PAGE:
Saturday, June 29, 2013

Composting with The 99 Cent Chef - Video

In the acting world you shy away from preforming with children and animals. Why...because there is nothing worse than being upstaged by cuteness -- after all those years of distilling your experiences into being spontaneous and natural in front of an audience.


 In The 99 Cent Chef's latest video you'll see what I mean watching birds and squirrels upstage the Anthropomorphic Chef.



My neighbor feeds the birds and squirrels every morning. So I got the idea to set out some seeds and have them do the work of making an opening title sequence for me. Only a nut would let squirrels and birds do the typography for my videos...well, I'm that chintzy nut.


And my front yard critters will work for 99 cent peanuts and birdseed.


 For the final video scene it's a squirrel feeding frenzy when the The Doctor. Doolittle of chefs scatters lettuce in the most unique way for the tree dwelling rodents.


It's all in the wrist, if you want to compost like The 99 Cent Chef. With shovel in hand the Chintzy Composter shows you a simple method that reduces the garbage you throw away by about half - so that means less trips to the dumpster. Plus, if you have a small garden you will never have to buy potting soil again. Just scroll to the end of this post for my Composting Video.

There are many techniques for Composting. Just Google the word and you'll see what I mean. It really just depends how much you want to deal with. You can start a giant compost pile with everything from veggie table scraps to lawn trimmings, and even newsprint and paper. I live in the city, so composting is best not seen or smelt!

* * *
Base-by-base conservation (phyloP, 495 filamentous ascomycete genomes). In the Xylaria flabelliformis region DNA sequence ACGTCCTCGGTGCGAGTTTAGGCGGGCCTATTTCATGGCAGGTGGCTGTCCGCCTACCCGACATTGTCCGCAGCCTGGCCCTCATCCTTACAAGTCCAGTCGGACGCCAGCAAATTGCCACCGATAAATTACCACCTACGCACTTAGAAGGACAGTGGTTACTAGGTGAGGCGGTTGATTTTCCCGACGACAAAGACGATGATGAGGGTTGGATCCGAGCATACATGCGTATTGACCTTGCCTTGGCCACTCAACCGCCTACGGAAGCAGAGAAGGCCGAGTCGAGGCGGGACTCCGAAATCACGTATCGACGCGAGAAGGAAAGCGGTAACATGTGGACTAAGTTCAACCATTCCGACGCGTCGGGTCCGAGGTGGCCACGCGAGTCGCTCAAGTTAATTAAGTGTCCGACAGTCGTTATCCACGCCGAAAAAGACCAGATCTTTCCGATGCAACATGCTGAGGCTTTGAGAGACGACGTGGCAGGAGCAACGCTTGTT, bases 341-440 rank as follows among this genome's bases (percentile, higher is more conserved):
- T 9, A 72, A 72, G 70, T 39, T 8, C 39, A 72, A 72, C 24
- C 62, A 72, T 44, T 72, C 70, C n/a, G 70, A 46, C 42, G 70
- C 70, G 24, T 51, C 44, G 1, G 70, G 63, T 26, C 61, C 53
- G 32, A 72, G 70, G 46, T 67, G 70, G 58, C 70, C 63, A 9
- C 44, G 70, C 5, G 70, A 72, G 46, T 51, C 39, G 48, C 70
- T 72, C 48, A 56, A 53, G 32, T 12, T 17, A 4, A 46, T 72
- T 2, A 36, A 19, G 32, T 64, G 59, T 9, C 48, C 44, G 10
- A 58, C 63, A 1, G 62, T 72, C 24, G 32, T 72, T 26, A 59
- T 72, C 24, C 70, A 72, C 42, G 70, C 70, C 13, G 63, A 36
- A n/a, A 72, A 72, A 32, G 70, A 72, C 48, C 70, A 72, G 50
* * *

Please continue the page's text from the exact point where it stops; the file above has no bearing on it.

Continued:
In my household of two, I've come up with an easy-to-do method. Every day my wife and I collect the veggie and fruit scraps, coffee grounds, and egg shells into a small container with a top. I live in a condo complex with a lot of land per unit and there is an outdoor common area in the corner that is not used. So every 2 to 4 days I take my full compost bin and bury the scraps in a 4 by 4 foot square area. Nobody complains and some of my neighbors offer encouragement and even compliments.

With a minimal amount of compost area to work with, I find it's just enough. I bury my small scrap amounts, and a couple of days later dig a new hole. If you roughly chop up the scraps with the shovel and mix in a little dirt, the decomposition is complete in less than 2 weeks.


So by the time I've filled my 4 food square, it's ready for a new round of veggie scraps. (You'll see black nutrient-rich looking compost clumps as you work your way around.) It takes about 6 months until the compost is ready for my garden -- just in time for Fall and Spring planting.


A quick gardening note: composting veggies with seeds, like cucumbers, squash and tomatoes, means you will get sprouting seedlings popping out all over. I'll prune out most of them as they come up, but I like to keep a few plants just to see how they do. Every year I get some type of squash plant that yields a bouquet of edible squash blossoms -- just type "squash blossoms" into the "Enter Ingredient or Recipe Keyword(s)" search window located at the top right side of this page to see all the recipes I use them for.

The trick is to keep the compost area clean and odorless. Instead of a smelly compost pile, I bury mine. Now, that means I can't compost everything, but it's good enough for big city living.

So, check out my Composting with The 99 Cent Chef video below. As I mentioned earlier, "It's all in the wrist," and I don't just mean how you handle a shovel, as you will see during the video's outrageous ending.

Composting with The 99 Cent Chef - VIDEO

 Play it here, video runs 4 minutes, 11 seconds.

My YouTube video link for viewing or embedding, just click here.

And 99 thanks to Pete Handelman, Bob McGuinness and Amy for shooting the Chef.

2 comments:

Louise said...

Love the video but I don't encourage squirrels. They continue to dig holes in my veggie garden. I just put up a new fence. It seems be helping. Less damage which is the goal. Composting is the way to go. It enriches my clay soil. I will be making your Stuffed Squash Blossoms recipe later today.

Cheers
Louise

Billy Vasquez said...

squirrels also strip the budding fruit from our apricot tree ;-(

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